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Resharpening trailing-edge technologies

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DANIEL MCCARTHY, SENIOR EDITOR [email protected]

DANIEL MCCARTHY, SENIOR EDITORTremendous thought and planning ensure that each issue of Photonics Spectra offers value and appeal for as broad a readership as possible. We aim to publish at least one feature representing each of the four “tentpole” technologies of this industry — lasers, imaging, spectroscopy, and optics. And yet, for all our studied diversity, unexpected themes sometimes emerge in our feature content. In the case of the July issue, that theme might be articulated as “All that’s old is new again.”

Our cover story, written by James Schlett, sets the tone. It reports on an unexpectedly sharp rebound in demand for deep-UV (DUV) semiconductor lithography tools based on argon fluoride laser technology. DUV laser tools have been the industry workhorse for nearly three decades and have produced countless generations of transistor chips with progressively smaller feature sizes.

A few years ago, semiconductor manufacturers began rolling out extreme-UV (EUV) lithography tools to enable chips with sub-14-nm features. That rollout continues, though at a pace slower than initially expected.

DUV tools were never going away. EUV is only critical for fabricating the very finest features on a chip, and DUV systems often take over and finish the job at some point. DUV systems are also suitable for producing chips designed for a broad and growing array of high-volume applications, from 5G to artificial intelligence.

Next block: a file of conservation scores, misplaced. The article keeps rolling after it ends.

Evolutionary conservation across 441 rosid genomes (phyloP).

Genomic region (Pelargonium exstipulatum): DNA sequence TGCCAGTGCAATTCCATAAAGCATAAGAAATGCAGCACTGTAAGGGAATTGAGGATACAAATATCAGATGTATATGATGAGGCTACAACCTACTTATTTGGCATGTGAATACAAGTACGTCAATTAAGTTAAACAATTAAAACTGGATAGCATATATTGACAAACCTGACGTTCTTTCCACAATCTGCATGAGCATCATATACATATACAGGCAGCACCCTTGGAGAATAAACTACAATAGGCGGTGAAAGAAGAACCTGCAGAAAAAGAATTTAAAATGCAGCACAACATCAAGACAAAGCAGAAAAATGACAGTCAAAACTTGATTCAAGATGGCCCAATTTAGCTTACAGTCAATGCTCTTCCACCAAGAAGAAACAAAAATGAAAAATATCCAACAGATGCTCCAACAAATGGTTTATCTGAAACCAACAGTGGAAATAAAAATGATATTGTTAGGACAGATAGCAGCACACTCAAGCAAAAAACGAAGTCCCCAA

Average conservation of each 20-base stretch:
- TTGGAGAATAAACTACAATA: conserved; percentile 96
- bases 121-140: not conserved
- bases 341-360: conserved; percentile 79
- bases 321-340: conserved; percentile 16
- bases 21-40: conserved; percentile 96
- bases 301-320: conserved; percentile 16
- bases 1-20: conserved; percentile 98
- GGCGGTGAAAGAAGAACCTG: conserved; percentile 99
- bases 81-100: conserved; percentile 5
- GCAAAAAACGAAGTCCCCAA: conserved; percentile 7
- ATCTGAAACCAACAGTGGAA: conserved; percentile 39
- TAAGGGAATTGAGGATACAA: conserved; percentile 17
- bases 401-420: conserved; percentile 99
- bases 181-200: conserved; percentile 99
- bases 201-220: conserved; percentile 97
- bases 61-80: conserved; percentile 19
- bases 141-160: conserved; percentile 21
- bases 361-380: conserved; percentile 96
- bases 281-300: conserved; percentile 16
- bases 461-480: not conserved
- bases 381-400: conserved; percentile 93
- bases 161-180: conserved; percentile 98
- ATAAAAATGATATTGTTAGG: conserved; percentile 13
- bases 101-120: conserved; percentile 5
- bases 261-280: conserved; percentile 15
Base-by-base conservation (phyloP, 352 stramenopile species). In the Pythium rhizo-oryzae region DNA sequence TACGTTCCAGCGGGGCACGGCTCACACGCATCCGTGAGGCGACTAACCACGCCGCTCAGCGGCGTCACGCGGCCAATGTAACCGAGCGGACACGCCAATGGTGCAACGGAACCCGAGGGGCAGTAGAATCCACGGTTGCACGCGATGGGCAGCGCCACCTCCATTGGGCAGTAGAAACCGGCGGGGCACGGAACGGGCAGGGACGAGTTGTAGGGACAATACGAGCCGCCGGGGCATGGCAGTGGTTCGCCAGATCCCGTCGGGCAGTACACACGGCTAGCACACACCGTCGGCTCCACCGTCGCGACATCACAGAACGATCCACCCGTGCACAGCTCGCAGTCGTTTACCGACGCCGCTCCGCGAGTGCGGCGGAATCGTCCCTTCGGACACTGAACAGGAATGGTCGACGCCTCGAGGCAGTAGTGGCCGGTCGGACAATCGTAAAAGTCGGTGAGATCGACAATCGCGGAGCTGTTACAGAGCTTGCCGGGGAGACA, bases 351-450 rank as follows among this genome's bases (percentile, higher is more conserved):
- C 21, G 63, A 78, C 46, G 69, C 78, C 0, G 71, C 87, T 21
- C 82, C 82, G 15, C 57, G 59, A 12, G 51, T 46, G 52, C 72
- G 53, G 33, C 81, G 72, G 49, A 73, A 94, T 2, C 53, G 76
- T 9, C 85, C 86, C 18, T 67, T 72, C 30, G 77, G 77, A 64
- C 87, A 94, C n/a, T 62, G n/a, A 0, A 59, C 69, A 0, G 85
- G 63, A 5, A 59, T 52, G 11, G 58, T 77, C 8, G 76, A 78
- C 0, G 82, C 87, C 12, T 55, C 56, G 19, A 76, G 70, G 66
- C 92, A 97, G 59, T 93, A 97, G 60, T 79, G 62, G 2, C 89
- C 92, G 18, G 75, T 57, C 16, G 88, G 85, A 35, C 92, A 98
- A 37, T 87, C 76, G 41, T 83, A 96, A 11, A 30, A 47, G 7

In an industry characterized by razor-thin margins, rising demand for venerable DUV lithography is driving new growth. Read Schlett’s article here to learn more.

Contributing editor Hank Hogan’s feature on lunar landers also fits this month’s “old is new” theme. Most readers today would associate moon landings with an era typified by love beads and disco music. We may all be recalibrating that association soon, as NASA’s Artemis program is preparing to send astronauts to the lunar surface again within the next few years. This time NASA is targeting the moon’s rockier south pole for a landing site, and the astronauts’ descent will be aided by laser, lidar, and imaging technology. Click here.

It would be a challenge to not find something new and cutting-edge in our coverage this issue. But it’s nice to see some legacy photonics technologies demonstrate their staying power.

Photonics Spectra
Jul 2021
Editorial

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